July 13, 2007 at 9:06 pm #305830
EmuSlayerParticipantJuly 13, 2007 at 9:08 pm #305831
KrickParticipantJuly 13, 2007 at 9:21 pm #305837
EmuSlayerParticipantJuly 13, 2007 at 9:28 pm #305840
“Nick Durron” wrote: As Krick said, draw inspiration from other works, but don’t copy them, like Eragon did.
No kidding. I only saw the movie, didn’t read the books; but in the movie at least, the whole thing was just cribbed together from other sources. It was actually kinda fun to identify all the different places they stole from… but that was about it.
Hmm… maybe a Eragon spoof brickfilm would be fun…
“For the glory of Pern!!! …Er, I mean… what are we calling this world again?”
…but that would requiring watching Eragon more than once, which just doesn’t seem worth it.July 13, 2007 at 9:31 pm #305841
matiasParticipantJuly 13, 2007 at 10:10 pm #305850
Celtx is quite a handy program for script writing. Just start writing and hopefully the inspiration comes along the way.July 13, 2007 at 10:33 pm #305861
matiasParticipantJuly 13, 2007 at 11:46 pm #305887
Nick DurronParticipantJuly 13, 2007 at 11:56 pm #305890
An Old OreParticipant
It sounds a bit old, but it’s true – ask “what’s my motivation?” for the characters.
If you have a ‘bad guy’ who is bad for the sake of being bad, then he’ll seem two dimensional, or basically fake. If he has a reason for being ‘bad’ then it gives the character more depth.
Same for the ‘hero’. He shouldn’t go save the girl just because she’s a girl and happens to need saving. He should have a reason for it.If there is a corrupt policeman, why is he corrupt? If there is someone trying to take over the world, why is he / she trying to take over the world? Always ask that question – why? why? why? why?
However, because most brickfilms are only a few minutes long, it becomes vital that you remove anything from your script that isn’t moving the story forward. If your hero is on a great quest, don’t stop and do little side quests that won’t get him closer to his eventual goal.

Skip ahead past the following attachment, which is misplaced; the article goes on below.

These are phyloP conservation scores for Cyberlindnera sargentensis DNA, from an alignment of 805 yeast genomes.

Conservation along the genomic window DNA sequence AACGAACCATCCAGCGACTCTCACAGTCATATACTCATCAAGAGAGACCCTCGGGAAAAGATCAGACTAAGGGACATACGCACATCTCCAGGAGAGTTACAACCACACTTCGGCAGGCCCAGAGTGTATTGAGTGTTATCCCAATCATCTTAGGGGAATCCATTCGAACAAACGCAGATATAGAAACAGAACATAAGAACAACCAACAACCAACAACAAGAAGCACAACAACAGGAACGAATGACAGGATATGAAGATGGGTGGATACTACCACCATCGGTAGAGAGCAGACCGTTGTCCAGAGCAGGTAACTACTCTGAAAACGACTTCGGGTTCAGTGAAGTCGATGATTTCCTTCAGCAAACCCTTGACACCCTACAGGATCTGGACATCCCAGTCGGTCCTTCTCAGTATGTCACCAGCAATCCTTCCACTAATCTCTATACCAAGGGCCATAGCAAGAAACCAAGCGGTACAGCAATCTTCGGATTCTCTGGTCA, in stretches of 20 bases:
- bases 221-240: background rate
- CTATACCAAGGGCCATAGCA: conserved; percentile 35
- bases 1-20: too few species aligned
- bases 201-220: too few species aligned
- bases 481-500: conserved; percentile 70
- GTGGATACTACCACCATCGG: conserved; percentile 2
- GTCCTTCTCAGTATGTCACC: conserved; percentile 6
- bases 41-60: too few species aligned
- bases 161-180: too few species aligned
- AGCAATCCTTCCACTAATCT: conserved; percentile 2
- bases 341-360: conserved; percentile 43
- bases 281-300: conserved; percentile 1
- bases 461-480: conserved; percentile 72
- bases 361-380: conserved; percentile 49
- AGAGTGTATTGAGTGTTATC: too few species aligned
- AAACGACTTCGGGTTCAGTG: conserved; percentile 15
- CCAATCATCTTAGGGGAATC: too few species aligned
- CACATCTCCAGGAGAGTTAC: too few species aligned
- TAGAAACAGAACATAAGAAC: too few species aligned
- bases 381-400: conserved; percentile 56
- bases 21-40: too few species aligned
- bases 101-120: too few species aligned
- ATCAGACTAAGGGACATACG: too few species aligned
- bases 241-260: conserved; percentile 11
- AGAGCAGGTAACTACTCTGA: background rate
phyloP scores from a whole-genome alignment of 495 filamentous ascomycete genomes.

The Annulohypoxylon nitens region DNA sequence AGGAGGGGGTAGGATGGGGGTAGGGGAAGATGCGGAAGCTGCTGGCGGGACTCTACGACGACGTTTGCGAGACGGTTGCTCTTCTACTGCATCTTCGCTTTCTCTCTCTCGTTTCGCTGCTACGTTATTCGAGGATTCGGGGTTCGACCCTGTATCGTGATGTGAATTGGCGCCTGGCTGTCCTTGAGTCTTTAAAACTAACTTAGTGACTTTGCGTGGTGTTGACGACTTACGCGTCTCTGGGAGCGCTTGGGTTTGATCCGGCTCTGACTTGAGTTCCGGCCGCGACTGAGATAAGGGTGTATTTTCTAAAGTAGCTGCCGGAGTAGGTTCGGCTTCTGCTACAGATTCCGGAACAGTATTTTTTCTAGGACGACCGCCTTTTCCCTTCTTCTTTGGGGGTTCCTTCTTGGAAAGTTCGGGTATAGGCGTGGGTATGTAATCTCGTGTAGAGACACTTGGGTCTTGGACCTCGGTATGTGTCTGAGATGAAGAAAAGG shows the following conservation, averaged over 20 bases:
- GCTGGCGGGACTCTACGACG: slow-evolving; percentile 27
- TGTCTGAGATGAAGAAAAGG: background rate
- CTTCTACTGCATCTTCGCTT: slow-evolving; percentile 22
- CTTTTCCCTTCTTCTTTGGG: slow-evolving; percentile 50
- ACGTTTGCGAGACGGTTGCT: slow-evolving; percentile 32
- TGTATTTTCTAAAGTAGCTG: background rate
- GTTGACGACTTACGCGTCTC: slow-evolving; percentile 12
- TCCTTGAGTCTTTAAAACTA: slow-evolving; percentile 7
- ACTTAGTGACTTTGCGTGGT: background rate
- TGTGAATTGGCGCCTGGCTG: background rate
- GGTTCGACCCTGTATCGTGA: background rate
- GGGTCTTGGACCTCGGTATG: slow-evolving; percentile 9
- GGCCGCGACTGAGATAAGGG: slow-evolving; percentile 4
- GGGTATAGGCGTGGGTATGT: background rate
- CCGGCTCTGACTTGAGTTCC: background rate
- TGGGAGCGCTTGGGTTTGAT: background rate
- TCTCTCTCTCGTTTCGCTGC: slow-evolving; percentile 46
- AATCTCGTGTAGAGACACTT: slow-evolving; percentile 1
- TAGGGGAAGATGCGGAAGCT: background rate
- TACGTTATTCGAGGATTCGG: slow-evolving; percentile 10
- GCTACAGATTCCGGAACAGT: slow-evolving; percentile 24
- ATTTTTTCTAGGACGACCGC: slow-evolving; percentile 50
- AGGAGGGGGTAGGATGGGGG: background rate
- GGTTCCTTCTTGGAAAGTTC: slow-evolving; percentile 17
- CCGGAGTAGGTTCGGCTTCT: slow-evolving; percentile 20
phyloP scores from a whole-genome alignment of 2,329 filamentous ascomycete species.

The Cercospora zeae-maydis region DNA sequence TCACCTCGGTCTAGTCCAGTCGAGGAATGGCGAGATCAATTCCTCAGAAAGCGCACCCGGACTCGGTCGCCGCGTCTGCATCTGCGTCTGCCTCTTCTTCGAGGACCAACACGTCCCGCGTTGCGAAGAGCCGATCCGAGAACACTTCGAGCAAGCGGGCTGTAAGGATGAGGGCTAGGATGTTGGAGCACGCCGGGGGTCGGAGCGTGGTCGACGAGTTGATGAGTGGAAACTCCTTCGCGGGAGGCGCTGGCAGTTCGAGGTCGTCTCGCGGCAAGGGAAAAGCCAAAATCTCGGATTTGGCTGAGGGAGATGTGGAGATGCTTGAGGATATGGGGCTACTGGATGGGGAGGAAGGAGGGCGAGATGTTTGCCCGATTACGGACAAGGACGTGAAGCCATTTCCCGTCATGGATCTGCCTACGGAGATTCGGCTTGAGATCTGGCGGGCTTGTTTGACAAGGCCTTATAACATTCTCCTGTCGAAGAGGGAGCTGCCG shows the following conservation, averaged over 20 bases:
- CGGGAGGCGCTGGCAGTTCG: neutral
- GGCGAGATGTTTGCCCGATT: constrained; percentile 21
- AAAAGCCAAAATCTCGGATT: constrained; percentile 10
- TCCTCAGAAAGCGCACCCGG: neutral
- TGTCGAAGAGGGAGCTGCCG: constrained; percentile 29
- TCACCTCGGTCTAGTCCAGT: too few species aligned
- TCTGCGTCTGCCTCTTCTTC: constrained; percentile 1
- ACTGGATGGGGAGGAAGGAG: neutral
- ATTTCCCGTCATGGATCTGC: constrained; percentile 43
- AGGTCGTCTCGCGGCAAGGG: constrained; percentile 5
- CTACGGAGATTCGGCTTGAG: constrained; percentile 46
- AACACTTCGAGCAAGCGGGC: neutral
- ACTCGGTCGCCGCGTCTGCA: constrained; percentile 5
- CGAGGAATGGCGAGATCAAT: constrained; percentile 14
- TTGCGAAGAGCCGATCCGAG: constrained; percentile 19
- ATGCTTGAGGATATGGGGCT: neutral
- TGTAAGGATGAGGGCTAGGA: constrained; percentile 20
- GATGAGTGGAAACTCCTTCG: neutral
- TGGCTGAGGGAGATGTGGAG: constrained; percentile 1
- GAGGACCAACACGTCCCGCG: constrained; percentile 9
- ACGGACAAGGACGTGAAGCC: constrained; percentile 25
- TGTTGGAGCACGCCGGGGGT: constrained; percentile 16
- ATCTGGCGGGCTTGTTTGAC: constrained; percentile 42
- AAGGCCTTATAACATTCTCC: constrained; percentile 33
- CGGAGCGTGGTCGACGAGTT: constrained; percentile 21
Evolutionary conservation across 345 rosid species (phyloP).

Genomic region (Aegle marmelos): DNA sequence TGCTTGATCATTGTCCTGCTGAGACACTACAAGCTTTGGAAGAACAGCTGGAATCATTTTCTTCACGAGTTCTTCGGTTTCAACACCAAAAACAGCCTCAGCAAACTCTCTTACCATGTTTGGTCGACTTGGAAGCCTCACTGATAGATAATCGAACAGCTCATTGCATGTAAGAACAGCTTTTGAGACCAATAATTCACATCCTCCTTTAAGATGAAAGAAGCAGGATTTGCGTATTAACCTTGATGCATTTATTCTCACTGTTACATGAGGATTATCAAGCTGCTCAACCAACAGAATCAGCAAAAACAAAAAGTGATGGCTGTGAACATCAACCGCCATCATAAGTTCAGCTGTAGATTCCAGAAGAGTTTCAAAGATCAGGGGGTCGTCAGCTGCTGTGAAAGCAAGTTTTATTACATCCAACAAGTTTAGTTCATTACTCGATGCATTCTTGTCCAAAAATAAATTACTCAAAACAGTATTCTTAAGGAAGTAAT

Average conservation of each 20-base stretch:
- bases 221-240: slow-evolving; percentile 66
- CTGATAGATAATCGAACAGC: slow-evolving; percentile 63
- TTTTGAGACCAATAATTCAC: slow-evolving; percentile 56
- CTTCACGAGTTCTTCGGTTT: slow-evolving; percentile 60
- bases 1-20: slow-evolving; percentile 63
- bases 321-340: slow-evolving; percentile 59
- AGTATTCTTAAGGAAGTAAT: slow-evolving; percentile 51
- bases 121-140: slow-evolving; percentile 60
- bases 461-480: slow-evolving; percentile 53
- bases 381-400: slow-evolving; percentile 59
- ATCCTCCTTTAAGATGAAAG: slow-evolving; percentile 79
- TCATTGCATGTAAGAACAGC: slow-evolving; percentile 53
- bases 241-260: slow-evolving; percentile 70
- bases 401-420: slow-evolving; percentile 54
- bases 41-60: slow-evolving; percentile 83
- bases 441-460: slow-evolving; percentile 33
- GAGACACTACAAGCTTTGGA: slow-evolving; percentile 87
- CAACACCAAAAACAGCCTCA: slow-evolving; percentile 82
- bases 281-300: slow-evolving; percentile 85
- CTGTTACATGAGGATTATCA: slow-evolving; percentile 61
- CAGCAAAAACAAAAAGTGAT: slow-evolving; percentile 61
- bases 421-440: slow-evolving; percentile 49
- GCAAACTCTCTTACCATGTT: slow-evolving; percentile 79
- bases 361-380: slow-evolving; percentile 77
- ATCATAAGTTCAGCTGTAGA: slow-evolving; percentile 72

Every scene has to have a reason for being there. If you have a scene where the hero walks out the door to the mailbox, gets the mail and then walks back to the house – how is that moving the story forward? You’ll have about 30 seconds of walking and the audience getting bored. You could have a three-second shot of him standing next to the letterbox, look at the mail and exclaim ‘Oh No!’ or ‘Oh Yes!’ depending on whether the news was good or bad.
The last thing I’ll mention isn’t related to the script, but is related to telling the story: dialogue. If your ‘actor’ can only stand there with a smile on it’s face, you have to use the voice to portray the emotion. Don’t deliver the dialogue with a monotone ‘ohnoIamsoangrythatIcouldscream’ – it doesn’t work. It sounds more like a statement rather than an expression of emotion. It should be spoken more like ‘Oh no! I am so ANGRY that I could SCREAM‘
Or better yet, just have the performer actually scream in rage. Show, rather than tell.July 14, 2007 at 12:18 am #305893
If what you want is a book about screenwriting, I have read not the whole book but enough of Robert McKee’s “Story” to say I can recommend it. It’s not a step by step guide or a book of rules but rather explains the foundation of good stories in general with hints on how to develop them. I quite like reading it at the moment.
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